Weeds -- Guardians of the Soil

by Joseph A. Cocannouer

8. Weeds and Pasture Improvement

WERE it not for the constructive work of several important pasture weeds, most wild-grass pasture areas in the United States would today be barren.

In the Chicago Naturalist (Volume 8, Number 2, 1945) there appeared an article entitled "The Role of Weeds in Maintaining the Plains Grasslands," by Anna Pederson Kummer, which substantiates my own findings. Weed growth -- or some special domestic crop capable of doing the work of the weeds -- is necessary for the return of the grass to land where the grass has been completely killed out, or seriously thinned through overgrazing, sheet erosion, or because of a long period of drought.

While the author of this penetrating article treats only of the short-grass regions of our middlewest and west -- that fabulous land where the buffalo and antelope by the millions roamed and grazed -- the natural laws by which those heavily grazed areas were sustained are invariable. The unbelievably large herds that gathered their food almost entirely on the short-grass plains throughout countless decades must at times have come close to the borderline of famine. Yet the herds survived because of the work performed by weeds.

I am convinced that the same laws of Nature apply to tallgrass regions no less than they did to the buffalo ranges. Some of the observations of the author of the article in question are particularly worthy of note here. There were, she assumes, dry periods during those buffalo years, just as there have been modern dust-bowl periods in that same section of the country. During those extremely dry years weeds took over the plains and provided food for the roaming wildlife of many kinds. Not food equal to the short grass, probably, but enough to support life.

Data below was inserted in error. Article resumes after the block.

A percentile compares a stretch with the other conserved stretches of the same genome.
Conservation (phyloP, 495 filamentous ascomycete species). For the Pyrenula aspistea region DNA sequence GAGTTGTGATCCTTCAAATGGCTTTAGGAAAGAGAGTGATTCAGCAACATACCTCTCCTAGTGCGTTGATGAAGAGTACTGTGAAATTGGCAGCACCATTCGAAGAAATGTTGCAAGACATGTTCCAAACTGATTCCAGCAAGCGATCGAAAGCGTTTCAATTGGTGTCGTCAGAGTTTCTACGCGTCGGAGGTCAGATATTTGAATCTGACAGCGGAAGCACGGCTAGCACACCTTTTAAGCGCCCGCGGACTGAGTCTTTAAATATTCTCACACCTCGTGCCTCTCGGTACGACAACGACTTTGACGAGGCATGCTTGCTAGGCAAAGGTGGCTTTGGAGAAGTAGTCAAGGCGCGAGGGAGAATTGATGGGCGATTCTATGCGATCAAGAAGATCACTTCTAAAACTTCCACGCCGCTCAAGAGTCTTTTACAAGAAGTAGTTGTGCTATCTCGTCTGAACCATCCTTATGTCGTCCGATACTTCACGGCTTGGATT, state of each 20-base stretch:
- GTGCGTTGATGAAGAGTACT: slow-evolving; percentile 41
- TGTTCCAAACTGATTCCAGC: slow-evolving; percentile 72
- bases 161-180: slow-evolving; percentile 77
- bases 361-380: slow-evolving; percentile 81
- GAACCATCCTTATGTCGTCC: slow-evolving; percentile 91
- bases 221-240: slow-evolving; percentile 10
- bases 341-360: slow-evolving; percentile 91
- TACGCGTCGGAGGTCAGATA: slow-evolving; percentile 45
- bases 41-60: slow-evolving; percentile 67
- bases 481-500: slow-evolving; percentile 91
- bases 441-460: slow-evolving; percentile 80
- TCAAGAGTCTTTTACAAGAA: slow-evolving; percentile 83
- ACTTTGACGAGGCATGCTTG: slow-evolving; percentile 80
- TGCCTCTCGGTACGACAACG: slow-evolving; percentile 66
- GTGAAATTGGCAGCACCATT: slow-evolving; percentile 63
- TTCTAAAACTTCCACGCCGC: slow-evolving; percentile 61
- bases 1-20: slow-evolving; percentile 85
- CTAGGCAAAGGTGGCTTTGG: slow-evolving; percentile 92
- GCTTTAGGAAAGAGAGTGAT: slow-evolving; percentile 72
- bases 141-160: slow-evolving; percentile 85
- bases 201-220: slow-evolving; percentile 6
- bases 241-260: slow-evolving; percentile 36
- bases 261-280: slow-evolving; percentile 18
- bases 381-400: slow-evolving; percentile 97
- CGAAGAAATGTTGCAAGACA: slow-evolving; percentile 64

And those same weeds are out there today in those once short-grass plains, doing their level best to save the soil against the modern destructive tillage practices of man. Dust storms can, in a very large measure, be prevented by the correct utilization of those plains weeds!

But, though vitally important as an emergency forage, important in staving off what would otherwise have meant certain death to millions of bison, that was not the weed's greatest value, even to the bison themselves. The weed's real worth came through its ability to pave the way for the return of the grass.

The plains weeds -- milkweeds, thistles, tumbleweeds, ragweeds, to mention a few -- are almost all on our list of constructive weeds. Quoting the aforementioned author directly: "While the weed cover seems a deterrent to successful reoccupation of the short grass, it is actually necessary to that process." And again, "Without them [weeds] the short grass could not have survived as a climax vegetation."

The weed-grass relationship in rebuilding grasslands, I feel reasonably sure, holds almost invariably true not alone in our short-grass regions but for all types of dryland grasses that normally form prairies or meadows. I have seen this law functioning in the desert regions of Africa where a few persistent weeds serve as the forerunners of the grass that is ever struggling to get a foothold on the borderline of vegetation. In the tropics, where rainfall part of the year is enormous, some of the more intelligent native farmers are careful not to overgraze their small kogonales, or grazing grounds, lest the grass become so weakened that jungle weeds are able to move in and take over.